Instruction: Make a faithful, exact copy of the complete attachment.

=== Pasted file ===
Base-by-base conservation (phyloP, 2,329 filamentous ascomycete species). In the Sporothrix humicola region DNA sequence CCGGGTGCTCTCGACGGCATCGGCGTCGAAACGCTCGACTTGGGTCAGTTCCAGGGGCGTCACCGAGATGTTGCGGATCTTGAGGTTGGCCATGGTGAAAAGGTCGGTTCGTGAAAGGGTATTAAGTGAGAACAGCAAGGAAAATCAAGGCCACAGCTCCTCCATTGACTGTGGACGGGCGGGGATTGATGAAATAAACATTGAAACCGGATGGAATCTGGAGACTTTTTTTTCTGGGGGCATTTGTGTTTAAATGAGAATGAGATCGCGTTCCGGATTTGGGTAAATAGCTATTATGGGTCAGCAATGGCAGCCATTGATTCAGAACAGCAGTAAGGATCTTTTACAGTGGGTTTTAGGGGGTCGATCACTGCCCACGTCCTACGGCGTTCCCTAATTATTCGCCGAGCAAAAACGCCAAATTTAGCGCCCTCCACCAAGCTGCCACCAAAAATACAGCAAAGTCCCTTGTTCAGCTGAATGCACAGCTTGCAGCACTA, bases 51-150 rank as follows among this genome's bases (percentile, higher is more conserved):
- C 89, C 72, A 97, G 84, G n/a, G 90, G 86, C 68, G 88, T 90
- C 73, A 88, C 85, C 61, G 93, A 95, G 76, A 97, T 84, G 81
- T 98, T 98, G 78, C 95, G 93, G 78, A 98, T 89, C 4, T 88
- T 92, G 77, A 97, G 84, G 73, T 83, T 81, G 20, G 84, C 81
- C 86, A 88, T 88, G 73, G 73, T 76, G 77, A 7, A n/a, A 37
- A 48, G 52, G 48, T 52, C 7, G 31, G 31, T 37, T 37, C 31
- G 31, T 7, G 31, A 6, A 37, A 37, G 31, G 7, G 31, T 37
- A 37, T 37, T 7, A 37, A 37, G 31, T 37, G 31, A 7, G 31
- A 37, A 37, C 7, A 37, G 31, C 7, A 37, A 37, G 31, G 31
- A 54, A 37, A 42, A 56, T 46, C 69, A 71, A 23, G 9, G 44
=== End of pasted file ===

Base-by-base conservation (phyloP, 2,329 filamentous ascomycete species). In the Sporothrix humicola region DNA sequence CCGGGTGCTCTCGACGGCATCGGCGTCGAAACGCTCGACTTGGGTCAGTTCCAGGGGCGTCACCGAGATGTTGCGGATCTTGAGGTTGGCCATGGTGAAAAGGTCGGTTCGTGAAAGGGTATTAAGTGAGAACAGCAAGGAAAATCAAGGCCACAGCTCCTCCATTGACTGTGGACGGGCGGGGATTGATGAAATAAACATTGAAACCGGATGGAATCTGGAGACTTTTTTTTCTGGGGGCATTTGTGTTTAAATGAGAATGAGATCGCGTTCCGGATTTGGGTAAATAGCTATTATGGGTCAGCAATGGCAGCCATTGATTCAGAACAGCAGTAAGGATCTTTTACAGTGGGTTTTAGGGGGTCGATCACTGCCCACGTCCTACGGCGTTCCCTAATTATTCGCCGAGCAAAAACGCCAAATTTAGCGCCCTCCACCAAGCTGCCACCAAAAATACAGCAAAGTCCCTTGTTCAGCTGAATGCACAGCTTGCAGCACTA, bases 51-150 rank as follows among this genome's bases (percentile, higher is more conserved):
- C 89, C 72, A 97, G 84, G n/a, G 90, G 86, C 68, G 88, T 90
- C 73, A 88, C 85, C 61, G 93, A 95, G 76, A 97, T 84, G 81
- T 98, T 98, G 78, C 95, G 93, G 78, A 98, T 89, C 4, T 88
- T 92, G 77, A 97, G 84, G 73, T 83, T 81, G 20, G 84, C 81
- C 86, A 88, T 88, G 73, G 73, T 76, G 77, A 7, A n/a, A 37
- A 48, G 52, G 48, T 52, C 7, G 31, G 31, T 37, T 37, C 31
- G 31, T 7, G 31, A 6, A 37, A 37, G 31, G 7, G 31, T 37
- A 37, T 37, T 7, A 37, A 37, G 31, T 37, G 31, A 7, G 31
- A 37, A 37, C 7, A 37, G 31, C 7, A 37, A 37, G 31, G 31
- A 54, A 37, A 42, A 56, T 46, C 69, A 71, A 23, G 9, G 44